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Scholar-in-Residence Gary Friedland Testifies Before Congress, Citing Research with Professor Jeanne Calderon on the Immigrant Investor EB-5 Program

Gary Friedland Testifies Before Congress article

Thus, if the commercial traffic pattern approach would enable the large-scale real estate projects in Gateway cities to qualify as a TEA, it is difficult to view this approach as a serious effort at TEA reform.

Scholar-in-Residence Gary Friedland delivered testimony based on his joint work with Professor Jeanne Calderon at a Congressional hearing convened by the United States Senate Committee on the Judiciary on the immigrant investor EB-5 program. The hearing, entitled, “The Distortion of EB-5 Targeted Employment Areas: Time to End the Abuse,” was held on April 13, 2016.
 
Friedland’s written testimony was jointly prepared with Professor Calderon and partly based on their recent paper, entitled, “What TEA Projects Might Look Like Under EB-5 2.0: Alternatives Illustrated with Maps and Data,” which examined Congress’ proposed changes to the “Targeted Employment Areas,” or TEA, under the EB-5 program and its impact on NYC projects. His remarks touched on several topics, including:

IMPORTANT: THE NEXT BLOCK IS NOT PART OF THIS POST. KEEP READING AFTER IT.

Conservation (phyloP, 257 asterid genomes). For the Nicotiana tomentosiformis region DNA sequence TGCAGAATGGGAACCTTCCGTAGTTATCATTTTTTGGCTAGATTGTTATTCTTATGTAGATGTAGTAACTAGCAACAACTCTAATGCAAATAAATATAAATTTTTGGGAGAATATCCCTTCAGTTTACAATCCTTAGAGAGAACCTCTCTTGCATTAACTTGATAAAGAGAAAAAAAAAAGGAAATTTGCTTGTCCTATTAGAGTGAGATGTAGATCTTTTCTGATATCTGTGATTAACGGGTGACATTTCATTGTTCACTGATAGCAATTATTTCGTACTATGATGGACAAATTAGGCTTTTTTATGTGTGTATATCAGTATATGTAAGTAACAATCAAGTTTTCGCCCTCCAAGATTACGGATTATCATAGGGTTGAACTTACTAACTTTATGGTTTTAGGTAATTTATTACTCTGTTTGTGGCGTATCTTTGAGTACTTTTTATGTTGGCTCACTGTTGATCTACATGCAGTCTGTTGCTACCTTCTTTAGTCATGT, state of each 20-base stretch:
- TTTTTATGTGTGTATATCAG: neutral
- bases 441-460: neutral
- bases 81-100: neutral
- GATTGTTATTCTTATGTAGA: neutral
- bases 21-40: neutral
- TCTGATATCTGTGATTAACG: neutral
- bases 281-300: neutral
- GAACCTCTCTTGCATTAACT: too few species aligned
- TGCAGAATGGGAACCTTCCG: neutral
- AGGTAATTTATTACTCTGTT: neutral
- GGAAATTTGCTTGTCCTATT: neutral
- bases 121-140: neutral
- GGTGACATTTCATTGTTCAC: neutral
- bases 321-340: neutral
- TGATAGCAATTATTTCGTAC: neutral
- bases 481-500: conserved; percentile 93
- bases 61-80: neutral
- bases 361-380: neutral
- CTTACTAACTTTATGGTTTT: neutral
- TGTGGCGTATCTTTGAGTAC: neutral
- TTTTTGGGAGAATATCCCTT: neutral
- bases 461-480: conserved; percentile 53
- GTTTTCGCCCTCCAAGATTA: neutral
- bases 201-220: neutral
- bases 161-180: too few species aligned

• Congress’ original intent in establishing the TEA concept
  • EB-5 capital as a subsidy available to all projects, not limited to projects located in TEAs
  • The prevalence of urban area TEA projects in today’s market
  • Factors to be considered by Congress in redefining TEAs
  • The US Citizenship and Immigration Services’ (USCIS) role in fostering gerrymandering
  • Current opportunities for USCIS to remedy the problem
  • California’s approach to TEA Designation
  • Why visa reserves might be as – or more – important than TEA project qualification 
Friedland argued: “Thus, if the commercial traffic pattern approach would enable the large-scale real estate projects in Gateway cities to qualify as a TEA, it is difficult to view this approach as a serious effort at TEA reform.  It negates the original intent of Congress, provides the greatest incentive for immigrants to invest in the largest projects and in affluent areas that are most likely to be able to attract conventional capital, and thus, renders TEA status meaningless.”
 
Read Friedland's complete written testimony.
 
Watch the full hearing (Friedland’s remarks begin at 01:14:04).

Read reflections on the Senate Judiciary Committee Hearing on EB-5: Time for TEA Reform.